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Telus promises faster wireless in early 2011

Telus has a history of rewarding shareholders with dividend growth, according to Yield Hog panelist Tony Demarin of BCV Asset Management.

SHAUN BEST/Shaun Best/Reuters

Telus Corp. says it has begun work that will double the speed of its advanced wireless data network by early 2011.

The current HSPA+ technology can support theoretical speeds of around 21 megabits per second (mbps), though conditions have to be close to perfect to achieve anything close to that speed.

The new upgrades, in lab testing, allowed certain "dual cell" technology devices to reach up to 42 Mbps in perfect conditions, though the company said it expects average speeds to be around 8 Mbps - roughly double the actual, achieved speeds of current users.

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The speed varies based on several factors, including the distance between a user and the cell tower and how many subscribers are using data services in that area at the time.

As new wireless players, such as Wind Mobile and Mobilicity, push in and take market share in the low end of the market, the incumbents are now battling for dominance in the more lucrative high-end of the market.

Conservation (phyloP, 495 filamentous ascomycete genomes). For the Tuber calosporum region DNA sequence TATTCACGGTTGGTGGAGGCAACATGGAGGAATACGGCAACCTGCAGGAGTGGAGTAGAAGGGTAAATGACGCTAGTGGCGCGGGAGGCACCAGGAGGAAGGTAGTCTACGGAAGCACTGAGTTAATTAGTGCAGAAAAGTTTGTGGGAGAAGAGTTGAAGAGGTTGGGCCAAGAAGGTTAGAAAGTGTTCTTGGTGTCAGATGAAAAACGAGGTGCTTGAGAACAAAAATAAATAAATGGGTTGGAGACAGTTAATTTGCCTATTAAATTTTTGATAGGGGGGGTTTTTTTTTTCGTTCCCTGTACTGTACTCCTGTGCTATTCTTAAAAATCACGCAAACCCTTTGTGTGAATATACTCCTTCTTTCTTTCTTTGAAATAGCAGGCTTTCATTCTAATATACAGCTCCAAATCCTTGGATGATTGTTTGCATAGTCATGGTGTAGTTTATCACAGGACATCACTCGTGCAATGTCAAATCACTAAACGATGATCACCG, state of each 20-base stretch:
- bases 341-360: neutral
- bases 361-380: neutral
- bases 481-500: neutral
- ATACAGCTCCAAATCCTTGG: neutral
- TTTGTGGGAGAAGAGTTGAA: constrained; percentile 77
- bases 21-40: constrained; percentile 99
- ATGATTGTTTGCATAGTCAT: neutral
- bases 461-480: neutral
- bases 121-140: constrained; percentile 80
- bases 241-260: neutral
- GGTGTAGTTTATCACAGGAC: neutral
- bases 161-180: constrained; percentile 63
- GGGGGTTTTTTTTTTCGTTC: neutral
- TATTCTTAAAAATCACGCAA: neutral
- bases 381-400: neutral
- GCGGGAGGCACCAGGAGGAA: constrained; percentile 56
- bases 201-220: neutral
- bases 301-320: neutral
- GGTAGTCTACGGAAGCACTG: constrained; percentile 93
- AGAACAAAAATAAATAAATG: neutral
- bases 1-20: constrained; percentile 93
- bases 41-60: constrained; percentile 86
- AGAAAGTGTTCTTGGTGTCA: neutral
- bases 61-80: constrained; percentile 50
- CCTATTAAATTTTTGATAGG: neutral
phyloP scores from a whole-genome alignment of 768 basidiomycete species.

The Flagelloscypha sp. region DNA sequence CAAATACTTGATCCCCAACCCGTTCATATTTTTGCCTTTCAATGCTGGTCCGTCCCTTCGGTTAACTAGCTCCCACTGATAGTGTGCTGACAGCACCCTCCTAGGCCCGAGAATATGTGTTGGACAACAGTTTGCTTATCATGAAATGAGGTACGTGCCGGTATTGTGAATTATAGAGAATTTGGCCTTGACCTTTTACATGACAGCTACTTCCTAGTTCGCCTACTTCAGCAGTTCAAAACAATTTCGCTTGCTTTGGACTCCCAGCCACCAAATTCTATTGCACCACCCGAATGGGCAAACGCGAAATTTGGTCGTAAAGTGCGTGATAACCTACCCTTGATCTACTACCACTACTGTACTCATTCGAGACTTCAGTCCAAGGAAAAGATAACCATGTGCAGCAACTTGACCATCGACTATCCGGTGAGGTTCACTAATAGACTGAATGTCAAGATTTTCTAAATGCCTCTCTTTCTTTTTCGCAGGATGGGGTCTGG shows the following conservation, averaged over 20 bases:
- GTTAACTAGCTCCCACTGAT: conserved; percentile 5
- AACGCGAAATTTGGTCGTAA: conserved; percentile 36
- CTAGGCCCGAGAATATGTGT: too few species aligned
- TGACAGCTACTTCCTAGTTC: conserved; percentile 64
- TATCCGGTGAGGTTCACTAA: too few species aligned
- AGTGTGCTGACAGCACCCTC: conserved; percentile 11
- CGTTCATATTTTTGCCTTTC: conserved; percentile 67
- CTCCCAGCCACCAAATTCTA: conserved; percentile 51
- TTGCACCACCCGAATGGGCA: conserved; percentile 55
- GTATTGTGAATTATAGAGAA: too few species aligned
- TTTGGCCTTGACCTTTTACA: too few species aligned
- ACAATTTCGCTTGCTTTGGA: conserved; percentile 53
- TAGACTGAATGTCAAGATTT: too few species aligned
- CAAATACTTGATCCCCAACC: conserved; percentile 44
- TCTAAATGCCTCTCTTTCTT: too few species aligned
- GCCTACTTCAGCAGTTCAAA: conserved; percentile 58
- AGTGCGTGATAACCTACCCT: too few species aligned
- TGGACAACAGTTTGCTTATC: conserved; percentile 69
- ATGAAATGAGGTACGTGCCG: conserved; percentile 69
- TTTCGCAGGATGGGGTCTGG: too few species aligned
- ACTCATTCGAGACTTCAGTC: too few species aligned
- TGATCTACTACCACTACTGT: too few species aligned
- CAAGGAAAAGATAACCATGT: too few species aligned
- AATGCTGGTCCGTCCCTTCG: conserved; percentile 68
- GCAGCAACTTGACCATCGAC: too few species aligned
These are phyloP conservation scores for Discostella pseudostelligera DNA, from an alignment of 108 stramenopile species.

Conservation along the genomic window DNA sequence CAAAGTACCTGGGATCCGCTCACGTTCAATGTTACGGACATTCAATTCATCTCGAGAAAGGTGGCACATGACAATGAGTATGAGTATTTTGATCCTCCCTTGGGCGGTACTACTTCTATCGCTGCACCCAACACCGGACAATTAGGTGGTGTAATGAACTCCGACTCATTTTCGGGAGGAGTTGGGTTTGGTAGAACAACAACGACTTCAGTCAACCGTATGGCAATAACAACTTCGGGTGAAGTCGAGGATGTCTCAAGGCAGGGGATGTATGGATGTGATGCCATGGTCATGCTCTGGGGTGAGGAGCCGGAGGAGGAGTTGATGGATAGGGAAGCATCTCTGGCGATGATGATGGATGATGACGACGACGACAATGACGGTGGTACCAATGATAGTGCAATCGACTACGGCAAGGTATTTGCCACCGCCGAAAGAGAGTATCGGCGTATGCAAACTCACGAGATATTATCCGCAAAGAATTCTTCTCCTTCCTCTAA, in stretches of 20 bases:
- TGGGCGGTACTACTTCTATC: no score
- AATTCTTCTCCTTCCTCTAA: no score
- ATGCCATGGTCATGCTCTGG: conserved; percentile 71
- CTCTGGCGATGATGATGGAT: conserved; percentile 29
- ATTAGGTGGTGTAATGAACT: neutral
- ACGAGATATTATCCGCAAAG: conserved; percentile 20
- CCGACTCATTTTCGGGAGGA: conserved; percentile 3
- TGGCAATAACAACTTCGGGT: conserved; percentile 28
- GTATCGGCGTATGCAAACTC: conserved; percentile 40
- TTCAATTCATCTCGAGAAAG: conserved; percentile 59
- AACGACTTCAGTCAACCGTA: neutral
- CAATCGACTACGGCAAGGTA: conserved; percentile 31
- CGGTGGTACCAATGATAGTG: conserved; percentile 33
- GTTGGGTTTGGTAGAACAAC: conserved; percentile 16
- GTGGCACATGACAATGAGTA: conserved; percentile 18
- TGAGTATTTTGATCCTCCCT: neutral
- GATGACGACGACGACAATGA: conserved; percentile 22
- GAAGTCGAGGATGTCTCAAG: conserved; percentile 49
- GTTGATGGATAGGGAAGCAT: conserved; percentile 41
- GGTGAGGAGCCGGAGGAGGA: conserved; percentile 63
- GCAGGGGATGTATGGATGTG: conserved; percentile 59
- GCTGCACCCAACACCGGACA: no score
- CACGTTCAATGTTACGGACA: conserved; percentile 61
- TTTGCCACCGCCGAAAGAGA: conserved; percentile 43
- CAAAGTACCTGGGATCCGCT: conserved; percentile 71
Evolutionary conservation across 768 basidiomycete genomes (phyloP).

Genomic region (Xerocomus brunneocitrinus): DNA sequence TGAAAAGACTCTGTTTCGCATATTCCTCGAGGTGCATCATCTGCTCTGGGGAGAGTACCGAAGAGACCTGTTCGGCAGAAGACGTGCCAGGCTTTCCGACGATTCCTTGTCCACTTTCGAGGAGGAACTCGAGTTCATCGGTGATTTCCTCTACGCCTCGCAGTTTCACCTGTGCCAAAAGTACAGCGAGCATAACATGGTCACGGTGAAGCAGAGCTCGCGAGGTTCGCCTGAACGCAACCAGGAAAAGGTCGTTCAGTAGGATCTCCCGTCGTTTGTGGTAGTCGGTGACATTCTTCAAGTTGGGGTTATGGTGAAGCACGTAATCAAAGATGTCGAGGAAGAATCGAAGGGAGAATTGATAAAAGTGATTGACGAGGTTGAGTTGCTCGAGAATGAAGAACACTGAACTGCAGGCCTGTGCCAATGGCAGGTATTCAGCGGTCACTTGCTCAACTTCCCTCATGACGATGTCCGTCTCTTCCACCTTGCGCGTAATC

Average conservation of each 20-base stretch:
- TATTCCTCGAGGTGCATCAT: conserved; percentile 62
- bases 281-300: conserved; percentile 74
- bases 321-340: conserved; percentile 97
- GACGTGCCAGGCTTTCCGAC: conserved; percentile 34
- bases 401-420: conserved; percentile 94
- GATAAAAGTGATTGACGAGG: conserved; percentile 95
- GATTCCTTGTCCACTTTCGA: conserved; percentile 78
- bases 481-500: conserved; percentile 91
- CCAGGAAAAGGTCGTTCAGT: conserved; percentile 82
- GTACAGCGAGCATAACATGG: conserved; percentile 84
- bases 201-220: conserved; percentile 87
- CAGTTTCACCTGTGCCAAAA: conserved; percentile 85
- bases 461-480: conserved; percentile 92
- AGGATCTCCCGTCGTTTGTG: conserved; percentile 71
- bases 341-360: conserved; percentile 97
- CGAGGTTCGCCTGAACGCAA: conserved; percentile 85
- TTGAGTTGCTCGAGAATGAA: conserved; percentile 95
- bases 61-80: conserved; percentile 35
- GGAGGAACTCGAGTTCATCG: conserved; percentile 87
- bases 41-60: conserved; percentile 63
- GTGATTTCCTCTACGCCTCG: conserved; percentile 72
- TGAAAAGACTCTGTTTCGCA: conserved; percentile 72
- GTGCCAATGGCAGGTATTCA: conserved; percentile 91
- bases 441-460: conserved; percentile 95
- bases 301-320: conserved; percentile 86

"We don't spend this much money for the sake of bragging rights," said Eros Spadotto, Telus'sexecutive vice-president of technology strategy, in an interview.

Rogers Communications Inc. has long been dominant in this space, with about twice as many smart phone customers as either BCE Inc.'s Bell Mobility or Telus. But Bell and Telus have gained a lot of territory since the two companies teamed up to launch an advanced 3G network in November, 2009.

Ronald Gruia, a telecom analyst with Frost & Sullivan in Toronto, said the network upgrade would allow Telus users to have a "4G-like" experience before the actual launch of next-generation, Long Term Evolution (LTE) 4G networks in Canada. The theoretical speeds of LTE networks range anywhere from 50 to 100 Mbps.

However, the software tweaks enabling the new speeds will not affect any current Telus user, since there are no dual cell devices currently operating on the network; and it won't be a significant factor until the technology becomes commercially available by the first fiscal quarter of 2011.

"It's a way for them to differentiate themselves," Mr. Gruia said, noting that one key advantage is simply being able to say that they have the "fastest" network currently available.

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Mr. Spadotto said that, at first, only new data sticks will be able to take advantage of the technology. After about 12 to 15 months, there will be new smart phones available that can utilize the new network speeds.

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